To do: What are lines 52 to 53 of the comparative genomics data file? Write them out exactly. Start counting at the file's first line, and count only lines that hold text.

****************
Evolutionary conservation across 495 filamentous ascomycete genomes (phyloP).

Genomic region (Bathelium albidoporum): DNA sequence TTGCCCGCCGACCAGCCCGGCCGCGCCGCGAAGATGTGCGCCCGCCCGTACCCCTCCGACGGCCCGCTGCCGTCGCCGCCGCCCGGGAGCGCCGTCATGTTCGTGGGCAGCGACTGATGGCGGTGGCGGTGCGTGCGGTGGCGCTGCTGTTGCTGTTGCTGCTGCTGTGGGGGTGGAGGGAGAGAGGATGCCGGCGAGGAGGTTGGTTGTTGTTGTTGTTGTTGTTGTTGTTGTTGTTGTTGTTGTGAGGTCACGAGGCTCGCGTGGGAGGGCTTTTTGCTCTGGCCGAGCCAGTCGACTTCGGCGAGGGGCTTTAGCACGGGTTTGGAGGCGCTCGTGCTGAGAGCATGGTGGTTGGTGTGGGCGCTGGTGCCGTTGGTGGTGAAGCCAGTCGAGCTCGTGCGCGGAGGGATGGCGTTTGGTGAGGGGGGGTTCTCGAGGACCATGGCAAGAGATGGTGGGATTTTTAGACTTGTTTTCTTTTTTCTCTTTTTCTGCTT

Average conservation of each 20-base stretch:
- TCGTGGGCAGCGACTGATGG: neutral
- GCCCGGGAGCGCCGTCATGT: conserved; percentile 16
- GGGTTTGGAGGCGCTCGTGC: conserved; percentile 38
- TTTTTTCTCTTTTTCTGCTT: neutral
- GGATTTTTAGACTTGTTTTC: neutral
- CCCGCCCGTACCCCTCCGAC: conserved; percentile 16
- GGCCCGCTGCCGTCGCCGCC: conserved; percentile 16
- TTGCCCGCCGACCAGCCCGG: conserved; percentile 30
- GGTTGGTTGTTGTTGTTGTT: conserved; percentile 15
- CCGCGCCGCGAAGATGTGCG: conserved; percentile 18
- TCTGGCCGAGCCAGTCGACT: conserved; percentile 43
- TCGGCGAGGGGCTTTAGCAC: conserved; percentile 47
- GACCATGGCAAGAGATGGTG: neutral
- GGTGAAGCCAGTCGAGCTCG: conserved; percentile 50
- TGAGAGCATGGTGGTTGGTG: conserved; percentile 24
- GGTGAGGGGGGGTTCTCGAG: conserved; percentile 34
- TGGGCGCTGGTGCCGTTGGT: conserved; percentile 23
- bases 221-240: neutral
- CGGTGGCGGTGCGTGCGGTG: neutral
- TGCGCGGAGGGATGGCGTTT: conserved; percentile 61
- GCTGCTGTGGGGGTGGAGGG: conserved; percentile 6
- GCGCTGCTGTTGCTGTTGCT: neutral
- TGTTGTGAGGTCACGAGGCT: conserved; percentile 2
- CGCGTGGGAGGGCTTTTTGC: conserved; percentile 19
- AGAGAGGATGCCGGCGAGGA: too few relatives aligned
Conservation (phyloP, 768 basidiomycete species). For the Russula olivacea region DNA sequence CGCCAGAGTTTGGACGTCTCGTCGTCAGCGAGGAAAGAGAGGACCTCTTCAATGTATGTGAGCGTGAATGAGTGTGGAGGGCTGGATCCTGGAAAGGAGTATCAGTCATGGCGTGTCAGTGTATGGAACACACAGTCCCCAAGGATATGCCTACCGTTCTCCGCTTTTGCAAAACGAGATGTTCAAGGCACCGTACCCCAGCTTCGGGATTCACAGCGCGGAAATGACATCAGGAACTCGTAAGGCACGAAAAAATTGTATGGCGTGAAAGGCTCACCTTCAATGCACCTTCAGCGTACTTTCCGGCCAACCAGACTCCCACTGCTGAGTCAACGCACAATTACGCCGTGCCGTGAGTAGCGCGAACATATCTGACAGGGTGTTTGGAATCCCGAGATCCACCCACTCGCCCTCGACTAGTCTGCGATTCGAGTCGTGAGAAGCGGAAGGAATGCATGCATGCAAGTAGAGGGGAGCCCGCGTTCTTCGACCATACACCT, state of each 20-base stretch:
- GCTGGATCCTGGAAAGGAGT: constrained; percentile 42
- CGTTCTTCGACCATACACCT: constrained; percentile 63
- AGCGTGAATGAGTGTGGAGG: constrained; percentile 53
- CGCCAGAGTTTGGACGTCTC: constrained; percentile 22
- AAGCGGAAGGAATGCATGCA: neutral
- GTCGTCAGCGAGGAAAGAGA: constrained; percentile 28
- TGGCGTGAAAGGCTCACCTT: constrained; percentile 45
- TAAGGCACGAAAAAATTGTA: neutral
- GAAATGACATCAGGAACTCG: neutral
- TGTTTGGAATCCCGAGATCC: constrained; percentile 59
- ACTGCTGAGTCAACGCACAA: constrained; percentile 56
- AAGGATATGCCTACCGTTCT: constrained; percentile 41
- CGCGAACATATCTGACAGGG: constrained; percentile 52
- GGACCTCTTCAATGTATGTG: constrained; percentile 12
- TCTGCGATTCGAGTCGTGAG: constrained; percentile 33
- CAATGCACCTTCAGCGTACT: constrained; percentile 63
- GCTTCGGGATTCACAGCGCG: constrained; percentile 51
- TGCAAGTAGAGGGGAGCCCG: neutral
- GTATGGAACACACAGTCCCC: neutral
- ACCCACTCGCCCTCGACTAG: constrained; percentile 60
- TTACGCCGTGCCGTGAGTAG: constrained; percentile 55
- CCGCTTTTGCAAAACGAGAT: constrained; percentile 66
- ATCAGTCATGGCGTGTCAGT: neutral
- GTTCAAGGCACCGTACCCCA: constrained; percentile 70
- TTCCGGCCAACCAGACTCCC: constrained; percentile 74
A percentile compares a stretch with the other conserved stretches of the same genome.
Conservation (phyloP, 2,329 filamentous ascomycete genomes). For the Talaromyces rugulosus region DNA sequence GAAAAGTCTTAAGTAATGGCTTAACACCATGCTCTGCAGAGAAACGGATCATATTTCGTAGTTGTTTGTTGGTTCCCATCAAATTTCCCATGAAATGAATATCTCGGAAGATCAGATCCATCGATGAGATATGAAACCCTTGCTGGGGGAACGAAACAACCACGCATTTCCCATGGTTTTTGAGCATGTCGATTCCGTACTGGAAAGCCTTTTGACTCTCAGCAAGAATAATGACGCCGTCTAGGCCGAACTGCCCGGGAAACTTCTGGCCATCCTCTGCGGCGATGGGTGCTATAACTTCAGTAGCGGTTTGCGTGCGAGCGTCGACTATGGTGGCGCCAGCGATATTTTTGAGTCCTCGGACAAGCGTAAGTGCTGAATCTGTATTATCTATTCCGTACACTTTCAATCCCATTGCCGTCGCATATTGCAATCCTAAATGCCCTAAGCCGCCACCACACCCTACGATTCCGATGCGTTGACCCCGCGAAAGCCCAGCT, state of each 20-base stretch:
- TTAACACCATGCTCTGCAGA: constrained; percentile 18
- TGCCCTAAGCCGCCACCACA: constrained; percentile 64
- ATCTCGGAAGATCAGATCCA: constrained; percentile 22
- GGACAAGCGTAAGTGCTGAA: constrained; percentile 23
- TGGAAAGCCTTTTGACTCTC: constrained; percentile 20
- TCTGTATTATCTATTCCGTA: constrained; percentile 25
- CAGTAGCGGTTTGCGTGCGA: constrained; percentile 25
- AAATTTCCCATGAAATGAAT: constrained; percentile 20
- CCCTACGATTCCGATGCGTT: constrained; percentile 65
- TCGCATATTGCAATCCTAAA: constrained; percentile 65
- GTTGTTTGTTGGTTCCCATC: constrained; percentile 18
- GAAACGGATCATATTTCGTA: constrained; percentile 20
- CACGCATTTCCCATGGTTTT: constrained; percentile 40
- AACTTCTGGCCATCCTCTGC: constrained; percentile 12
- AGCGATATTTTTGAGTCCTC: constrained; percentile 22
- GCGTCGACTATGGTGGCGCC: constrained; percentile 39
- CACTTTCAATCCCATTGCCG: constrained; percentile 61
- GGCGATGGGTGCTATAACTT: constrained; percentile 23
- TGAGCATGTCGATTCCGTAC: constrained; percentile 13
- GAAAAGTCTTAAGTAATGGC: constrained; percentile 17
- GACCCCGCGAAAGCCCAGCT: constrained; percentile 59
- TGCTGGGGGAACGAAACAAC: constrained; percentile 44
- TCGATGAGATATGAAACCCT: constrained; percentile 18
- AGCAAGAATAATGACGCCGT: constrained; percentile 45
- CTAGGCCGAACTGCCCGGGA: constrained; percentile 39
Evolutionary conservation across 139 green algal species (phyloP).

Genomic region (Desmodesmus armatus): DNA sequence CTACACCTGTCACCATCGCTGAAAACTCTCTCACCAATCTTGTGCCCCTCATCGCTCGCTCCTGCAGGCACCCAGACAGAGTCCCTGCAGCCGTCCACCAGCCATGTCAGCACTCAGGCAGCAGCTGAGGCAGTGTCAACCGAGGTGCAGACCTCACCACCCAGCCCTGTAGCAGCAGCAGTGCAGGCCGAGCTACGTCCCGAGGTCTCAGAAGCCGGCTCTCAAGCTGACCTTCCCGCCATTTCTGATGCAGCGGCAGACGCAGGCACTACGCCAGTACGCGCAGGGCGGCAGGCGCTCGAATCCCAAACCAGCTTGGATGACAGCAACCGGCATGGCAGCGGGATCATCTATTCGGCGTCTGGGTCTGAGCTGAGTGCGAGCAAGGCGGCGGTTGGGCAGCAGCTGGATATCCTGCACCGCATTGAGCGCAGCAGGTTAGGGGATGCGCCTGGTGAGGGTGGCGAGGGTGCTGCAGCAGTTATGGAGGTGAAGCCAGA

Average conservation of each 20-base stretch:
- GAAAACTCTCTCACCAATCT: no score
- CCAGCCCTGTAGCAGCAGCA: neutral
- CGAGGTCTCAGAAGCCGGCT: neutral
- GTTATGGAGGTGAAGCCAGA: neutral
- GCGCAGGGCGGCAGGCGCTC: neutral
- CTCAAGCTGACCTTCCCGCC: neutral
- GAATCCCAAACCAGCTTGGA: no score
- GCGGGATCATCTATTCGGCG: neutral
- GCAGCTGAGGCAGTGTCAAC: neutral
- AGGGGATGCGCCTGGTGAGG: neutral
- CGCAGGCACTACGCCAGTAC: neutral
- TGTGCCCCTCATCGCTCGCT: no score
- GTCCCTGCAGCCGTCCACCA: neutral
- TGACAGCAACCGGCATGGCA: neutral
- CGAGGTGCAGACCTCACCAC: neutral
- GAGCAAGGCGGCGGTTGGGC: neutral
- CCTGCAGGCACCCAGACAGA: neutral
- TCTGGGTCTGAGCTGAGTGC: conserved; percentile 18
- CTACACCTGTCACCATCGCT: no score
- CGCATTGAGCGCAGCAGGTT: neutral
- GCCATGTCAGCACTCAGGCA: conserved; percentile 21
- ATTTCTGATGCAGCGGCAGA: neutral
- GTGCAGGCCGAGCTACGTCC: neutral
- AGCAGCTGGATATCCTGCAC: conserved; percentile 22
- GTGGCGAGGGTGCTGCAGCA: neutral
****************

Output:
- ATCAGTCATGGCGTGTCAGT: neutral
- GTTCAAGGCACCGTACCCCA: constrained; percentile 70